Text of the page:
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Group of doctors issues statement urging Trump to ditch Obamacare

While it remains to be seen how many of President-elect Donald Trump’s campaign promises will be kept after his inauguration, one group of medical professionals is urging him in a recent statement to stick by his pledge to repeal and replace Obamacare.

The Association of American Physicians and Surgeons made its case against President Barack Obama’s signature healthcare law, noting primarily the costs and lack of options associated with it.

“President-elect Trump would not want anyone to be forced to stay in a particular hotel,” explained AAPS Executive Director Jane M. Orient, M.D., “and Trump rightly opposes forcing Americans to purchase health insurance.”

Compulsory enrollment and dwindling competition are combining to make the flawed coverage offered under Obamacare too costly for many Americans, the group noted.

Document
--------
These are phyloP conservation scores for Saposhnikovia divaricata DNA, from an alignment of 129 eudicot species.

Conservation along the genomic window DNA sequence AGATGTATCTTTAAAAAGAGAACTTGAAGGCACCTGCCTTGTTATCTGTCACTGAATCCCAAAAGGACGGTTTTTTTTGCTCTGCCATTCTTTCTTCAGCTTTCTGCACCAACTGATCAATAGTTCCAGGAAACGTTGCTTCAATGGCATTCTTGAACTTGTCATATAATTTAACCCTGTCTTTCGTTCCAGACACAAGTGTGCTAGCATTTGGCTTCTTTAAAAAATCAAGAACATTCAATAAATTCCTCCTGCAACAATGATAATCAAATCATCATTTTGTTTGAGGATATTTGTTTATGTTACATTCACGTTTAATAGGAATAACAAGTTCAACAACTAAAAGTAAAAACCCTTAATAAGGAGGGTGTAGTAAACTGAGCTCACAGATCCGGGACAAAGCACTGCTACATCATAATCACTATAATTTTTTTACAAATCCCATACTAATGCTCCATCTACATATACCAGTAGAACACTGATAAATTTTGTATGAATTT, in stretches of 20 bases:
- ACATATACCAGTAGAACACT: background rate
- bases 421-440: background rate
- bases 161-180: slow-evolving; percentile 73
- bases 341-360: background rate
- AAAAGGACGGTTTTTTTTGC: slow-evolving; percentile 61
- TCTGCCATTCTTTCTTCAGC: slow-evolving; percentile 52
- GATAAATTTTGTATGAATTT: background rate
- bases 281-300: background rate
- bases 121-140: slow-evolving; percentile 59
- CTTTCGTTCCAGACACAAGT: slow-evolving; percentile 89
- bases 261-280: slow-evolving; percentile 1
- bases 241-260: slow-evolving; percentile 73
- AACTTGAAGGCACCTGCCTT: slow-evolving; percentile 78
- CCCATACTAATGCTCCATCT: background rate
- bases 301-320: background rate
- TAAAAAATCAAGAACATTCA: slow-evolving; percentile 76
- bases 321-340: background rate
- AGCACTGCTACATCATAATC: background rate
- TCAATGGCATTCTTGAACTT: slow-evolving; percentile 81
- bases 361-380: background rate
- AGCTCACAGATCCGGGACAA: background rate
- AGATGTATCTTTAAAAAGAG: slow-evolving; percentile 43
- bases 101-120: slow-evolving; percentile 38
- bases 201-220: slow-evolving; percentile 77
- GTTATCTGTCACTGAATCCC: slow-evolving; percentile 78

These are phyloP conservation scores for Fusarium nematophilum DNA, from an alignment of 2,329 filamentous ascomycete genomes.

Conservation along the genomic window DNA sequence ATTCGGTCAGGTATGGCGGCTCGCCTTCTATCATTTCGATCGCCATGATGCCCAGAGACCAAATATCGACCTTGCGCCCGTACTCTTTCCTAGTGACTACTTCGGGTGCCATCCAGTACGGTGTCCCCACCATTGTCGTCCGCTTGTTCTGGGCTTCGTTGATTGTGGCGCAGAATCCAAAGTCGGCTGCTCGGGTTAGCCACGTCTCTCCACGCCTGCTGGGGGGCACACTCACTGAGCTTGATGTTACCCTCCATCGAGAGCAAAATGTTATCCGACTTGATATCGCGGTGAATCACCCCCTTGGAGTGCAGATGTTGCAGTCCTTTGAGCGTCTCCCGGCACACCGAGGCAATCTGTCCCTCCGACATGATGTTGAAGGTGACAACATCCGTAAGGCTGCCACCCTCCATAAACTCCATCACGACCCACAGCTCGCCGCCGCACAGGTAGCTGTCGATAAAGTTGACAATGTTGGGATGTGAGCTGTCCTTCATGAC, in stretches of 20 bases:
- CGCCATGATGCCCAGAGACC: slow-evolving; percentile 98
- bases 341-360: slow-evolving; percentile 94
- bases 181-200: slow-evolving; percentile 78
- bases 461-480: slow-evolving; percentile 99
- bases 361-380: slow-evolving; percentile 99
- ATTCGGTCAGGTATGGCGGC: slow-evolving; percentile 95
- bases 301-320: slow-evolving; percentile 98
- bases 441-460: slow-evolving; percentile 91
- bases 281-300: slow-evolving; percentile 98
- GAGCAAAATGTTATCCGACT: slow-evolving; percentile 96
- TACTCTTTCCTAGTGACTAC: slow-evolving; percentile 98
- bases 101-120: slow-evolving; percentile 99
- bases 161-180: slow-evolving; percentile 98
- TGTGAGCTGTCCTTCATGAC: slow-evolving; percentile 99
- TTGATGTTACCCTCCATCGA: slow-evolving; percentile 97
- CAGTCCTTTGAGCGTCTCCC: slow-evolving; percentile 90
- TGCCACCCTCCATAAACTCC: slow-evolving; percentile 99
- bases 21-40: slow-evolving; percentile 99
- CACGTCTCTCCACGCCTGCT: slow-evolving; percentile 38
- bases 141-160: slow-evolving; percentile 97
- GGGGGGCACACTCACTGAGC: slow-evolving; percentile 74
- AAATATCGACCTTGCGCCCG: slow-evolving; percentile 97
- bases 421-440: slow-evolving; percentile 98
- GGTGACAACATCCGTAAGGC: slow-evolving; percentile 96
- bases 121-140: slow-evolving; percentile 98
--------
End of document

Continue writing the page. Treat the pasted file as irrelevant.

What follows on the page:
“The fundamental laws of economics cannot be violated for long,” added AAPS President Michael J.A. Robb, M.D.

As part of his healthcare platform, the group in its statement urged Trump to “investigate and stop the anti-competitive conduct of insurance companies in order to ensure that their restraint of trade ceases.”

While Trump has discussed retaining certain aspects of the law, including a mandate that individuals may not be denied coverage due to a pre-existing condition, the AAPS offered its alternative.

“As for the issue of pre-existing conditions,” the statement read, “it is best for young adults to buy a guaranteed-renewable policy that they will own, before developing a pre-existing condition, rather than prolonging their period of dependency on their parents.”


1 Comment on Group of doctors issues statement urging Trump to ditch Obamacare

  1. The AAPS is a fringe activist group that does not speak for most doctors. They only have 5,000 members, and the group’s whole purpose is to oppose any form of socialized medicine. They previously opposed Medicare and Medicaid, and their members aren’t even supposed to accept private insurance. By comparison the AMA, which has about 220,000 members, endorses Obamacare, though members are not required to accept it at their practices.


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